Let’s discuss how to evaluate your diet using the AHEI. If heart disease runs in your family, you undoubtedly attempt to maintain a balanced diet to lower your risk. However, did you know that concentrating on food combinations that have been examined for their capacity to combat the disease will help lower the chances of many chronic illnesses? These include cancer, diabetes, and cardiovascular disease that can result in heart attacks and strokes.
Ratings are given to foods and substances that are indicative of chronic disease by the Alternative Healthy Eating Index (AHEI). The AHEI was developed by academics at Harvard T.H. Chan School of Public Health as a substitute for the US Department of Agriculture’s Healthy Eating Index. It gauges adherence to the national Dietary Guidelines for Americans.
According to McCormick, a research fellow in medicine at Harvard Medical School, “The Healthy Eating Index and the Alternative Healthy Eating Index are similar, but the AHEI is more directed at reducing the risk of chronic disease.”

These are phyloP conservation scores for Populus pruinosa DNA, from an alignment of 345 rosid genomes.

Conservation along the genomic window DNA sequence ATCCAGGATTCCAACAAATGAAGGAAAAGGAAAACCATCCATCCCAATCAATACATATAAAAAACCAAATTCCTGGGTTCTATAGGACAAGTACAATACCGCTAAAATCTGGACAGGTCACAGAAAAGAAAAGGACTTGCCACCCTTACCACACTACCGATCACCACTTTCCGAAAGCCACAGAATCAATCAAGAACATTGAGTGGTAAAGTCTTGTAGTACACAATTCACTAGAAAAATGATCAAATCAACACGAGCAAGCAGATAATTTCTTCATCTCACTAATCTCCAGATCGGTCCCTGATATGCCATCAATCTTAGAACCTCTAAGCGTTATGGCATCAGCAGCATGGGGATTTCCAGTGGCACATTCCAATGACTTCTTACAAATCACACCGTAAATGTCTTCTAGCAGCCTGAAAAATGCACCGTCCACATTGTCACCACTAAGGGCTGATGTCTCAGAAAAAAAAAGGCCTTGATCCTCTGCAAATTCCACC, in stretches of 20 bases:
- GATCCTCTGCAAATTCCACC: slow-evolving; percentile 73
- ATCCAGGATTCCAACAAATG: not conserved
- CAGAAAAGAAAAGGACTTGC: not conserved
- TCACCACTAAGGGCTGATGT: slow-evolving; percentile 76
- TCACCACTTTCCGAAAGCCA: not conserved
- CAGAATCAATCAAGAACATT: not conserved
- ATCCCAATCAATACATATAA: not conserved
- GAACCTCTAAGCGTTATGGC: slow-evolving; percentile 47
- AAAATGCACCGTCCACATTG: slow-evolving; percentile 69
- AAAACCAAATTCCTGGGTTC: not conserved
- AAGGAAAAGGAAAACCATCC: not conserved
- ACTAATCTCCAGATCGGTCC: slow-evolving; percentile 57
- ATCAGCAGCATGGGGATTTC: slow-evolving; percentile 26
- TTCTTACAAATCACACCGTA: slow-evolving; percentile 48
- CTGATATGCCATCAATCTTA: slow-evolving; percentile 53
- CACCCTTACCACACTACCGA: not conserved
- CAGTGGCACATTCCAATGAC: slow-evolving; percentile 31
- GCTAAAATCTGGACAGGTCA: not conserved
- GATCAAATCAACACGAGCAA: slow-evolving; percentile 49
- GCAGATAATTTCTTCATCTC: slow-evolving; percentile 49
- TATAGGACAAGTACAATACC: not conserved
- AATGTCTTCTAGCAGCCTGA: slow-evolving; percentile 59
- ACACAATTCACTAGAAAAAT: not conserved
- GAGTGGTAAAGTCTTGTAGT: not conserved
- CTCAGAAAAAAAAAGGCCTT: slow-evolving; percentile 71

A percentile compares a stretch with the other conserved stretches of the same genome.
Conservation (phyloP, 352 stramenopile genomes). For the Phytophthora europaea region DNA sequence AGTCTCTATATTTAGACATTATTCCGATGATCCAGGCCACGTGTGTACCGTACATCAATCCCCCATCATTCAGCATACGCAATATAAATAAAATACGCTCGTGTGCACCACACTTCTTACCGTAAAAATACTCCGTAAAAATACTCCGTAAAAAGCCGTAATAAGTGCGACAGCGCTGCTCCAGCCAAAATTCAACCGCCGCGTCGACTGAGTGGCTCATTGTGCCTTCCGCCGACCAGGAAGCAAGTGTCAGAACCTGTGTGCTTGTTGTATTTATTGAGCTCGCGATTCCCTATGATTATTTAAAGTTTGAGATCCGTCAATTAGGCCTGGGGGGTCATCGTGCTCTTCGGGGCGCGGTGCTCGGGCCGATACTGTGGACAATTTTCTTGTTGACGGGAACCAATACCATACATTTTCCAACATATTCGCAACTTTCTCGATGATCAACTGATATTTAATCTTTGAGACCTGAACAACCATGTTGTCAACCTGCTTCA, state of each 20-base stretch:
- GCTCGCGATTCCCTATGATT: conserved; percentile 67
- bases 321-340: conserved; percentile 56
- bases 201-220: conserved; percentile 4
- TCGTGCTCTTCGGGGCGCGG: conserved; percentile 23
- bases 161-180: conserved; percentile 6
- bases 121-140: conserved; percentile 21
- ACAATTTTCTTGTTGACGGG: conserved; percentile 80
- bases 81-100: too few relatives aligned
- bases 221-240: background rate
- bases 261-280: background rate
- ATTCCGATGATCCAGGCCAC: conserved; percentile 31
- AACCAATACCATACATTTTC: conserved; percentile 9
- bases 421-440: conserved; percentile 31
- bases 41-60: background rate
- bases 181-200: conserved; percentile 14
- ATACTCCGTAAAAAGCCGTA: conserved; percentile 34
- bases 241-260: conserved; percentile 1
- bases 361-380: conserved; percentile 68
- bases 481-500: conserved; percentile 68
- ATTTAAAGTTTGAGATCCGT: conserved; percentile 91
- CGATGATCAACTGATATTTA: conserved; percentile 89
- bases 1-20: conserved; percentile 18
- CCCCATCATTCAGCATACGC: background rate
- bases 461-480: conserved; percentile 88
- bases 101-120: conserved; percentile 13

How to evaluate your diet
The AHEI assigns a score to your diet based on how frequently you consume certain items. Including both healthy and harmful fare, ranging from 0 (nonadherence) to 110 (perfect adherence).
A person who claims to consume no veggies each day would receive a zero. Conversely, someone who consumes five or more servings each day would receive a 10. For harmful options like fruit juice or drinks with added sugar, the scoring is reversed: a person who consumes 0 serves receives a 0, and 0 servings receives a 10.
Can you rate your own diet using the AHEI?
Using the actual AHEI score system is probably not a good idea, according to Kathy McManus, director of the nutrition department at Brigham and Women’s Hospital, a Harvard affiliate. However, adding more nutritious AHEI items to your diet is simple.